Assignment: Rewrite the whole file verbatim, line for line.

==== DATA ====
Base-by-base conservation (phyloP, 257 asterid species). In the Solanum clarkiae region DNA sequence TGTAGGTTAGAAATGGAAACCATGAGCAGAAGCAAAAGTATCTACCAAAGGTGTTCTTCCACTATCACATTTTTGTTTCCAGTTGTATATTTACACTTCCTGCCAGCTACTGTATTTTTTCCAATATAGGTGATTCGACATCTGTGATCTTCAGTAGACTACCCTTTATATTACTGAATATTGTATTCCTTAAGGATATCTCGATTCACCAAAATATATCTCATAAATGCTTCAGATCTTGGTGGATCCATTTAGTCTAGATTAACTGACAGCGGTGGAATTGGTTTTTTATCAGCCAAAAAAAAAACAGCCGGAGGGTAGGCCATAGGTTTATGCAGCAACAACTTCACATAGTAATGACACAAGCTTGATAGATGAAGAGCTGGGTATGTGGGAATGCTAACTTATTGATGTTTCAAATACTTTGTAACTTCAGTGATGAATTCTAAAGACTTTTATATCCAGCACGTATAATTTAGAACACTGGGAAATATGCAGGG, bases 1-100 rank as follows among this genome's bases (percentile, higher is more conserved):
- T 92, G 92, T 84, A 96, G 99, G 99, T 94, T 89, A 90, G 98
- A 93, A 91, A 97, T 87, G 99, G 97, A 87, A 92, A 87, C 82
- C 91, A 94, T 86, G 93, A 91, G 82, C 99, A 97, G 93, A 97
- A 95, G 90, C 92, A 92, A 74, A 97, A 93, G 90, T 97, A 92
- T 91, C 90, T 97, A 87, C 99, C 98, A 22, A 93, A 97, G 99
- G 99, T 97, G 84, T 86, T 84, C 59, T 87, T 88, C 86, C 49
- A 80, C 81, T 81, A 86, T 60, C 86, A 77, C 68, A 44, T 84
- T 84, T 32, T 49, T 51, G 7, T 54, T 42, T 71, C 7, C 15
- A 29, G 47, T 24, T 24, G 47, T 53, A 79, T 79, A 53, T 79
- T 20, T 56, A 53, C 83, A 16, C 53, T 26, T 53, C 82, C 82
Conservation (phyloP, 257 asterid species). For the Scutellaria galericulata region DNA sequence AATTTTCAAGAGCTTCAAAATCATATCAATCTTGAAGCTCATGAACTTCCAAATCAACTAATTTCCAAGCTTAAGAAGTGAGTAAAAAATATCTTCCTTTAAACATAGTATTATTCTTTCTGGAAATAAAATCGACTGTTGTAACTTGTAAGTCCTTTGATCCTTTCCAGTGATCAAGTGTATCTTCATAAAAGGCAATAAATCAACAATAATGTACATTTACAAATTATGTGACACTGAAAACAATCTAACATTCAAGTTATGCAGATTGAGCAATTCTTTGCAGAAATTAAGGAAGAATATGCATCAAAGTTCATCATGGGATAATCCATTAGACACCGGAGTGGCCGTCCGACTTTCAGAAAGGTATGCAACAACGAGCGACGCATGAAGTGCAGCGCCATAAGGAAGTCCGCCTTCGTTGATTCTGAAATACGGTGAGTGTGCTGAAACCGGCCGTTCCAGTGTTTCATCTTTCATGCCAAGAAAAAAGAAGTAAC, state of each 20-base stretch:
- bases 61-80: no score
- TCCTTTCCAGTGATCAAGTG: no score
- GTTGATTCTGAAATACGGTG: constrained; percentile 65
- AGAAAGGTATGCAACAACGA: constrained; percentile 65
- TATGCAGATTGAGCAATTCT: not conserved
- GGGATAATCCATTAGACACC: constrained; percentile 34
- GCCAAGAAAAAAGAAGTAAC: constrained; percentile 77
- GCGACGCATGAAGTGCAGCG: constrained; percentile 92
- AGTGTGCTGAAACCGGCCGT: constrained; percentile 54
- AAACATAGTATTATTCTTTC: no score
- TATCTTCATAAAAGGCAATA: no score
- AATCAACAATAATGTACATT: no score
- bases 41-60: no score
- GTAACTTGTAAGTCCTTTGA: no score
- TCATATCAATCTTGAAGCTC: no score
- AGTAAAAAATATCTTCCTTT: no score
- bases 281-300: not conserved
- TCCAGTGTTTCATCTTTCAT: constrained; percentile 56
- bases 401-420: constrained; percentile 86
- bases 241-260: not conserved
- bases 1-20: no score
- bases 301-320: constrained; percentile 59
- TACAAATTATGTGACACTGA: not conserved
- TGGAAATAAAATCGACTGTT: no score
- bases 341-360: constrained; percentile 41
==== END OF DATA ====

Base-by-base conservation (phyloP, 257 asterid species). In the Solanum clarkiae region DNA sequence TGTAGGTTAGAAATGGAAACCATGAGCAGAAGCAAAAGTATCTACCAAAGGTGTTCTTCCACTATCACATTTTTGTTTCCAGTTGTATATTTACACTTCCTGCCAGCTACTGTATTTTTTCCAATATAGGTGATTCGACATCTGTGATCTTCAGTAGACTACCCTTTATATTACTGAATATTGTATTCCTTAAGGATATCTCGATTCACCAAAATATATCTCATAAATGCTTCAGATCTTGGTGGATCCATTTAGTCTAGATTAACTGACAGCGGTGGAATTGGTTTTTTATCAGCCAAAAAAAAAACAGCCGGAGGGTAGGCCATAGGTTTATGCAGCAACAACTTCACATAGTAATGACACAAGCTTGATAGATGAAGAGCTGGGTATGTGGGAATGCTAACTTATTGATGTTTCAAATACTTTGTAACTTCAGTGATGAATTCTAAAGACTTTTATATCCAGCACGTATAATTTAGAACACTGGGAAATATGCAGGG, bases 1-100 rank as follows among this genome's bases (percentile, higher is more conserved):
- T 92, G 92, T 84, A 96, G 99, G 99, T 94, T 89, A 90, G 98
- A 93, A 91, A 97, T 87, G 99, G 97, A 87, A 92, A 87, C 82
- C 91, A 94, T 86, G 93, A 91, G 82, C 99, A 97, G 93, A 97
- A 95, G 90, C 92, A 92, A 74, A 97, A 93, G 90, T 97, A 92
- T 91, C 90, T 97, A 87, C 99, C 98, A 22, A 93, A 97, G 99
- G 99, T 97, G 84, T 86, T 84, C 59, T 87, T 88, C 86, C 49
- A 80, C 81, T 81, A 86, T 60, C 86, A 77, C 68, A 44, T 84
- T 84, T 32, T 49, T 51, G 7, T 54, T 42, T 71, C 7, C 15
- A 29, G 47, T 24, T 24, G 47, T 53, A 79, T 79, A 53, T 79
- T 20, T 56, A 53, C 83, A 16, C 53, T 26, T 53, C 82, C 82
Conservation (phyloP, 257 asterid species). For the Scutellaria galericulata region DNA sequence AATTTTCAAGAGCTTCAAAATCATATCAATCTTGAAGCTCATGAACTTCCAAATCAACTAATTTCCAAGCTTAAGAAGTGAGTAAAAAATATCTTCCTTTAAACATAGTATTATTCTTTCTGGAAATAAAATCGACTGTTGTAACTTGTAAGTCCTTTGATCCTTTCCAGTGATCAAGTGTATCTTCATAAAAGGCAATAAATCAACAATAATGTACATTTACAAATTATGTGACACTGAAAACAATCTAACATTCAAGTTATGCAGATTGAGCAATTCTTTGCAGAAATTAAGGAAGAATATGCATCAAAGTTCATCATGGGATAATCCATTAGACACCGGAGTGGCCGTCCGACTTTCAGAAAGGTATGCAACAACGAGCGACGCATGAAGTGCAGCGCCATAAGGAAGTCCGCCTTCGTTGATTCTGAAATACGGTGAGTGTGCTGAAACCGGCCGTTCCAGTGTTTCATCTTTCATGCCAAGAAAAAAGAAGTAAC, state of each 20-base stretch:
- bases 61-80: no score
- TCCTTTCCAGTGATCAAGTG: no score
- GTTGATTCTGAAATACGGTG: constrained; percentile 65
- AGAAAGGTATGCAACAACGA: constrained; percentile 65
- TATGCAGATTGAGCAATTCT: not conserved
- GGGATAATCCATTAGACACC: constrained; percentile 34
- GCCAAGAAAAAAGAAGTAAC: constrained; percentile 77
- GCGACGCATGAAGTGCAGCG: constrained; percentile 92
- AGTGTGCTGAAACCGGCCGT: constrained; percentile 54
- AAACATAGTATTATTCTTTC: no score
- TATCTTCATAAAAGGCAATA: no score
- AATCAACAATAATGTACATT: no score
- bases 41-60: no score
- GTAACTTGTAAGTCCTTTGA: no score
- TCATATCAATCTTGAAGCTC: no score
- AGTAAAAAATATCTTCCTTT: no score
- bases 281-300: not conserved
- TCCAGTGTTTCATCTTTCAT: constrained; percentile 56
- bases 401-420: constrained; percentile 86
- bases 241-260: not conserved
- bases 1-20: no score
- bases 301-320: constrained; percentile 59
- TACAAATTATGTGACACTGA: not conserved
- TGGAAATAAAATCGACTGTT: no score
- bases 341-360: constrained; percentile 41